Keen young sports woman grounded with rheumatic fever

Staying in bed is not something 9 year old Miya Pirini is at all that keen on, but she has little choice as she recovers from the serious illness, rheumatic fever.

A sore throat in February had her mum, Nicky Rogers-Pirini, take her to the doctor for a check-up.

“Miya had mouth ulcers and a really sore throat so I took her to the local GP”, remembers Nicky.

“Miya was on a course of antibiotics for 10 days, which she completed, and actually the swab came back negative for strep throat”.

But Miya didn’t bounce back to her normal active self.  At first she started complaining of a sore hip and achy joints, not every day but it was really unusual.

A keen swimmer all year round and playing tennis over the summer, Miya would come home from school and fall asleep on the couch.

“Miya is not one to normally complain but every few days she was saying ‘oh my knees are sore’, ‘my elbows are sore’.  I just brushed it off thinking they were growing pains”.

Then Miya started to develop what she called a ‘swiggly spider web’ rash.

“The rash appeared about 2½ weeks ago and on the morning of 23 April she found it difficult to walk so I took her back to the medical centre and the nurse who saw her said she needed to see a doctor straight away.

“Hearing a heart murmur the doctor said we needed to get her over to Whangarei Hospital urgently.

“They monitored Miya for a couple of hours and then a decision was made to helicopter her to Starship Hospital in Auckland”.

Diagnosed with rheumatic fever, Miya spent five days in Starship Hospital and returned to Whangarei Hospital on strict bedrest.

“If Miya wants to go to the bathroom, the playroom, shower, anywhere, she has to go in a wheelchair so that she doesn’t put any strain on her heart”

“I was allowed to go out for two hours last night”, said Miya, her eyes lighting up.  “We went to basketball which was a real treat”.

The illness has had an effect on the whole family.  One of five girls, with the youngest one still being breastfed at night, Nicky and her husband have been playing tag team to make sure everyone can still be connected.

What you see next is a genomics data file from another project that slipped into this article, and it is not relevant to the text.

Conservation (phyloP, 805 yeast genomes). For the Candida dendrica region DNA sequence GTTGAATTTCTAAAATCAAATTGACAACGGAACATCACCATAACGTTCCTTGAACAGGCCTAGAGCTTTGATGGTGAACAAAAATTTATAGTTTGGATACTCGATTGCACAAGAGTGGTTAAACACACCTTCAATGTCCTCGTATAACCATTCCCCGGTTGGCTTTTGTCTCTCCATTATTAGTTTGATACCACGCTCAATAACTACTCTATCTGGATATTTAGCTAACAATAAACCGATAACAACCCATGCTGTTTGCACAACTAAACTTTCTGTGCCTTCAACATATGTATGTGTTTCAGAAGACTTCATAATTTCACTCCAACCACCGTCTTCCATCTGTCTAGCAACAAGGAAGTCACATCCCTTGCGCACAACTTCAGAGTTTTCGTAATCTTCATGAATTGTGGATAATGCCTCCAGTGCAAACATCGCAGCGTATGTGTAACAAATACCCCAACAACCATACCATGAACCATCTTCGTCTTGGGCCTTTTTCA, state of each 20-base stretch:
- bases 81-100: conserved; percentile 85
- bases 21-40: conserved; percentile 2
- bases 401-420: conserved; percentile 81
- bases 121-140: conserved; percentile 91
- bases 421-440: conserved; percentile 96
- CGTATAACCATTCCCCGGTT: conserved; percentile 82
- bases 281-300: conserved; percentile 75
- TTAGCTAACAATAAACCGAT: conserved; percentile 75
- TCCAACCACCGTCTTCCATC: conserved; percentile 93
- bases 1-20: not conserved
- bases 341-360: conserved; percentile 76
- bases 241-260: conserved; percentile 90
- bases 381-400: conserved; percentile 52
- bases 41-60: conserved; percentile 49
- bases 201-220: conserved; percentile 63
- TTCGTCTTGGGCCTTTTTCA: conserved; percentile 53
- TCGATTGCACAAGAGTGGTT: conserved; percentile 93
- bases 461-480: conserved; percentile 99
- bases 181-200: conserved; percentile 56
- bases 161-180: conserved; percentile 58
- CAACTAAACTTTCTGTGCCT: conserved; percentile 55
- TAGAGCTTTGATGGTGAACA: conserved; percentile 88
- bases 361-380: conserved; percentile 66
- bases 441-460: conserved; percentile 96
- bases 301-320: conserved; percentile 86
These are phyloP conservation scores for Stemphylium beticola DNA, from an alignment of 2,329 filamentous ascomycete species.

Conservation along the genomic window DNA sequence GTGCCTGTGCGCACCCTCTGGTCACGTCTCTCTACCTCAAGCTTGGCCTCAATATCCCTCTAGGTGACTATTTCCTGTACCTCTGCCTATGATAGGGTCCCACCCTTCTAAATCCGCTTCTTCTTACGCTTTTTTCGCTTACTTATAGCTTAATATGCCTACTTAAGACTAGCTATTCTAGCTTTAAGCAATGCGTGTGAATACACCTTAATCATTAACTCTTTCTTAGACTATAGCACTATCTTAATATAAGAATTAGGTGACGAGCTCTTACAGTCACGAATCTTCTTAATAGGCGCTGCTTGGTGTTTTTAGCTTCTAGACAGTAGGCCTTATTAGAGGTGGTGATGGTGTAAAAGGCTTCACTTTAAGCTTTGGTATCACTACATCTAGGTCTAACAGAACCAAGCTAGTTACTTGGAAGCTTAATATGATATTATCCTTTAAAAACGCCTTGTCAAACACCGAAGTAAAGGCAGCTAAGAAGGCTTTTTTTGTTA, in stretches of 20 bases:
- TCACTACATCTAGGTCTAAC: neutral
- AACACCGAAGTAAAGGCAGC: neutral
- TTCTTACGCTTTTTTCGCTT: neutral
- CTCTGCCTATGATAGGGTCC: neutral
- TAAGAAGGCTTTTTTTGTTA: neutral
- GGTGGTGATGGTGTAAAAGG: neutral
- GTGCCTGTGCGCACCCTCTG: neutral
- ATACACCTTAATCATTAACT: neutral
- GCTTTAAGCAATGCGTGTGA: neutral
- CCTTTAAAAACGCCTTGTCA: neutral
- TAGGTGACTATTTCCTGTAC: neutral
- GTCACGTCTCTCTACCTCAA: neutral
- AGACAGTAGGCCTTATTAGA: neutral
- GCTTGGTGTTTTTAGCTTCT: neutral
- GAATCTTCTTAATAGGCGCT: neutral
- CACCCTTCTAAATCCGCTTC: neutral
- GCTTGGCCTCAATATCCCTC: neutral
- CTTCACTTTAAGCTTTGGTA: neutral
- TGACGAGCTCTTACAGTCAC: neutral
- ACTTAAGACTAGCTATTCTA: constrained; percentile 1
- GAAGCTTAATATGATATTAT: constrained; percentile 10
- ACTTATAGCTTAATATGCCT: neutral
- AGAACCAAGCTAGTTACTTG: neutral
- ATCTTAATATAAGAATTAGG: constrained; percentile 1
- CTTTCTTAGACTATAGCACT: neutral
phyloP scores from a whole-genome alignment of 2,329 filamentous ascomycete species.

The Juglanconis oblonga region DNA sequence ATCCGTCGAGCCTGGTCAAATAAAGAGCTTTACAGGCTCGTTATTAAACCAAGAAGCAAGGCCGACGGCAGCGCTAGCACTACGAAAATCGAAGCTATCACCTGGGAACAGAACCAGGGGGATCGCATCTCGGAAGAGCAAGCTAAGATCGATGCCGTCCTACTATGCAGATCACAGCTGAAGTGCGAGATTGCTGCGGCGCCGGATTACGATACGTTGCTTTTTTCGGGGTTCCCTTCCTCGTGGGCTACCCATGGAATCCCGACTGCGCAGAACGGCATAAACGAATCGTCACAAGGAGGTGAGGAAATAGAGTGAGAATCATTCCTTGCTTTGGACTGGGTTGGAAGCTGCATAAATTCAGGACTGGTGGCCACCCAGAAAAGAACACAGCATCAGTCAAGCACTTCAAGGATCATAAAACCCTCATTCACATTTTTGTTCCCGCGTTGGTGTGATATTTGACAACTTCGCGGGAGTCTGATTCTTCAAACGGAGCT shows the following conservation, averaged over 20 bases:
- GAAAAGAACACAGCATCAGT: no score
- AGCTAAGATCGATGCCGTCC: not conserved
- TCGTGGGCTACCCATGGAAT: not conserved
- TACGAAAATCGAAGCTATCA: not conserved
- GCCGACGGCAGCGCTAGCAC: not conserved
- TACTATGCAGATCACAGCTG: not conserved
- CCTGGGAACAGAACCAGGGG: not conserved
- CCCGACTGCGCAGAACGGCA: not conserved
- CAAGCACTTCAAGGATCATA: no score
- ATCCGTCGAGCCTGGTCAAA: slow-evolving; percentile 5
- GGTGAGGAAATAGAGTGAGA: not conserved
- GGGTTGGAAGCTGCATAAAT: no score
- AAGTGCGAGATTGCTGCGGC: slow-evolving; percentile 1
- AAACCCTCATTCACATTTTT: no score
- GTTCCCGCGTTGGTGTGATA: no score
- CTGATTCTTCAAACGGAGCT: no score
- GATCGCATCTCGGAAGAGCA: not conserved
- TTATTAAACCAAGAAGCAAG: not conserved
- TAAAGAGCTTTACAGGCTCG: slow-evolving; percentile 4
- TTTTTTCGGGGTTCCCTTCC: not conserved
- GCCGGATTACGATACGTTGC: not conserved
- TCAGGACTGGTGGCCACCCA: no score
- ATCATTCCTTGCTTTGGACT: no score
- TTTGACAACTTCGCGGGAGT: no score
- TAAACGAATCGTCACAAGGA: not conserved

“We have been so lucky to have such good family and friends but it has been very worrying and exhausting.  My girl has been so sick but she is on the mend slowly”.

Doctors will decide when Miya can go home and she will be on strict bedrest for quite some time yet.  She has had to face up to not being able to play netball this season, which has crushed the very active, sporty young woman.

“I will be able to gradually go back to school and hopefully I will recover enough to return to some form of sport later on down the track”, Miya said wistfully.

“Last week Miya started her first monthly injection of penicillin which, will continue until she is 21.

“I knew that a sore throat could break hearts but I didn’t know about the other signs and symptoms of rheumatic fever.  My tip to all parents is to make sure you are informed and if your child has a sore throat make sure you get it swabbed”.

Free sore throat swabbing

Dargaville Medical Centre are offering a free throat swabbing programme for children and young people 4 -19 years of age and for other members of their whanau aged 3 – 35 years.

Background Information

Rheumatic fever is one of the complications associated with strep throat. The condition usually appears in children between the ages of 5 and 15.

Rheumatic fever is a serious illness that can start after a sore throat (a Group A streptococcal or “strep” infection). A few weeks after the ‘strep’ throat your child may develop sore or swollen joints (knees, elbows, ankles and wrists), a skin rash, a fever, stomach pain and/or jerky movements.

The first episode of rheumatic fever can also cause permanent damage to the heart valves – this is called rheumatic heart disease.

If the heart valves have been damaged and the child has rheumatic heart disease, they may also experience breathlessness and tiredness.

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